Thursday, December 17, 2009

Fundamental practices and institutions of Islam

Fundamental practices and institutions of Islam

The Five Pillars

During the earliest decades after the death of the Prophet, certain basic features of the religio-social organization of Islam were singled out to serve as anchoring points of the community's life and formulated as the "Pillars of Islam." To these five, the Khawarij sect added a sixth pillar, the jihad, which, however, was not accepted by the general community.

The shahadah, or profession of faith

The first pillar is the profession of faith: "There is no god but God; Muhammad is the prophet of God," upon which depends the membership in the community. The profession of faith must be recited at least once in one's lifetime, aloud, correctly, and purposively, with an understanding of its meaning and with an assent from the heart. From this fundamental belief are derived beliefs in (1) angels (particularly Gabriel, the Angel of Revelation), (2) the revealed Books (the Qur'an and the sacred books of Judeo-Christian revelation described in the Qur'an), (3) a series of prophets (among whom figures of the Judeo-Christian tradition are particularly eminent--although it is believed that God has sent messengers to every nation), and (4) the Last Day (Day of Judgment).


The second pillar consists of five daily congregational prayers. These prayers may be offered individually if one is unable to go to the mosque. The first prayer is performed before sunrise, the second just after noon, the third in the later afternoon, the fourth immediately after sunset, and the fifth before retiring to bed.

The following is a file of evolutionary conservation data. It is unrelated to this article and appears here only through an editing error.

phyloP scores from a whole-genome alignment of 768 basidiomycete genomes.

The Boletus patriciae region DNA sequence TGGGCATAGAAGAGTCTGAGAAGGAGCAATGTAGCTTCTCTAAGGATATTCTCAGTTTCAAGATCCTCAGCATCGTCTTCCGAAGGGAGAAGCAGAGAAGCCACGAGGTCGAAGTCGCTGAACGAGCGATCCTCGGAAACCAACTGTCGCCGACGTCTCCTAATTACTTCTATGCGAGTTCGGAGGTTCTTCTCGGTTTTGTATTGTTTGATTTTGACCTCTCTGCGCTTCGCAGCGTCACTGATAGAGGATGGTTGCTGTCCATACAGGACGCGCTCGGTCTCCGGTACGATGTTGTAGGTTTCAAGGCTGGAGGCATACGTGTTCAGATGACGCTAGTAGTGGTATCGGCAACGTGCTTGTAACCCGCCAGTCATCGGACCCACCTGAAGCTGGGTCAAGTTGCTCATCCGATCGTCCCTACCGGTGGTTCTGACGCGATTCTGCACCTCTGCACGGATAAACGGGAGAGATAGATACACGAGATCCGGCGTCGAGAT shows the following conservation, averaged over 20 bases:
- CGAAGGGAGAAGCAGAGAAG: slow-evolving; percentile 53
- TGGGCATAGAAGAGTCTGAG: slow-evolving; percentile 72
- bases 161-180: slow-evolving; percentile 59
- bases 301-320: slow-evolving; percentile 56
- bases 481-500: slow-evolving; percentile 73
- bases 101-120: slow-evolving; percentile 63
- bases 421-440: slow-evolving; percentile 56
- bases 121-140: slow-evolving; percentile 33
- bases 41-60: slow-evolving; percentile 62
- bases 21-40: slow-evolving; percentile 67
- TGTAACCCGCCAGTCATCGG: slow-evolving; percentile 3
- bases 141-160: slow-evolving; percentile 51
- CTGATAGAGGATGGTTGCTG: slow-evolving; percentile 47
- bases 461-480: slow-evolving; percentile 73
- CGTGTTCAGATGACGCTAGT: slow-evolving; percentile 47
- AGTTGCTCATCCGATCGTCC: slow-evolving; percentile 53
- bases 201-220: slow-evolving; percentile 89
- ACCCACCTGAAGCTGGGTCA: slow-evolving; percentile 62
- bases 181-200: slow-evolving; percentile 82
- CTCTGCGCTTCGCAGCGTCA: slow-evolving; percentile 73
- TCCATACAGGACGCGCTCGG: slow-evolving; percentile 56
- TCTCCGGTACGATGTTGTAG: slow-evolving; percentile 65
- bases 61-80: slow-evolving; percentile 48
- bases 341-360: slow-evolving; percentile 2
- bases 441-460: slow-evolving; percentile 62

Before a prayer, ablutions, including the washing of hands, face, and feet, are performed. The muezzin (one who gives the call for prayer) chants aloud from a raised place (such as a tower) in the mosque. When prayer starts, the imam, or leader (of the prayer), stands in the front facing in the direction of Mecca, and the congregation stands behind him in rows, following him in various postures. Each prayer consists of two to four genuflection units (rak'ah); each unit consists of a standing posture (during which verses from the Qur'an are recited--in certain prayers aloud, in others silently), as well as a genuflection and two prostrations. At every change in posture, "God is great" is recited. Tradition has fixed the materials to be recited in each posture.

Special congregational prayers are offered on Friday instead of the prayer just after noon. The Friday service consists of a sermon (khutbah), part of which consists of preaching in the local language and part of recitation of certain formulas in Arabic. In the sermon, the preacher usually recites a verse of the Qur'an and builds his address on it, which can be of a moral, social, or political content. Friday sermons have usually considerable impact on public opinion regarding sociopolitical questions.

Although not ordained as an obligatory duty, nocturnal prayers (called tahajjud) are encouraged, particularly during the latter half of the night. During the month of Ramadan (see below Fasting), lengthy prayers are offered congregationally before retiring and are called tarawih.

In strict doctrine, the five daily prayers cannot be waived even for the sick, who may pray in bed and, if necessary, lying down. When on a journey, the two afternoon prayers may be combined into one; the sunset and late evening prayers may be combined as well. In practice, however, much laxity has occurred, particularly in modern times, although Friday prayers are still well attended.

The Zakat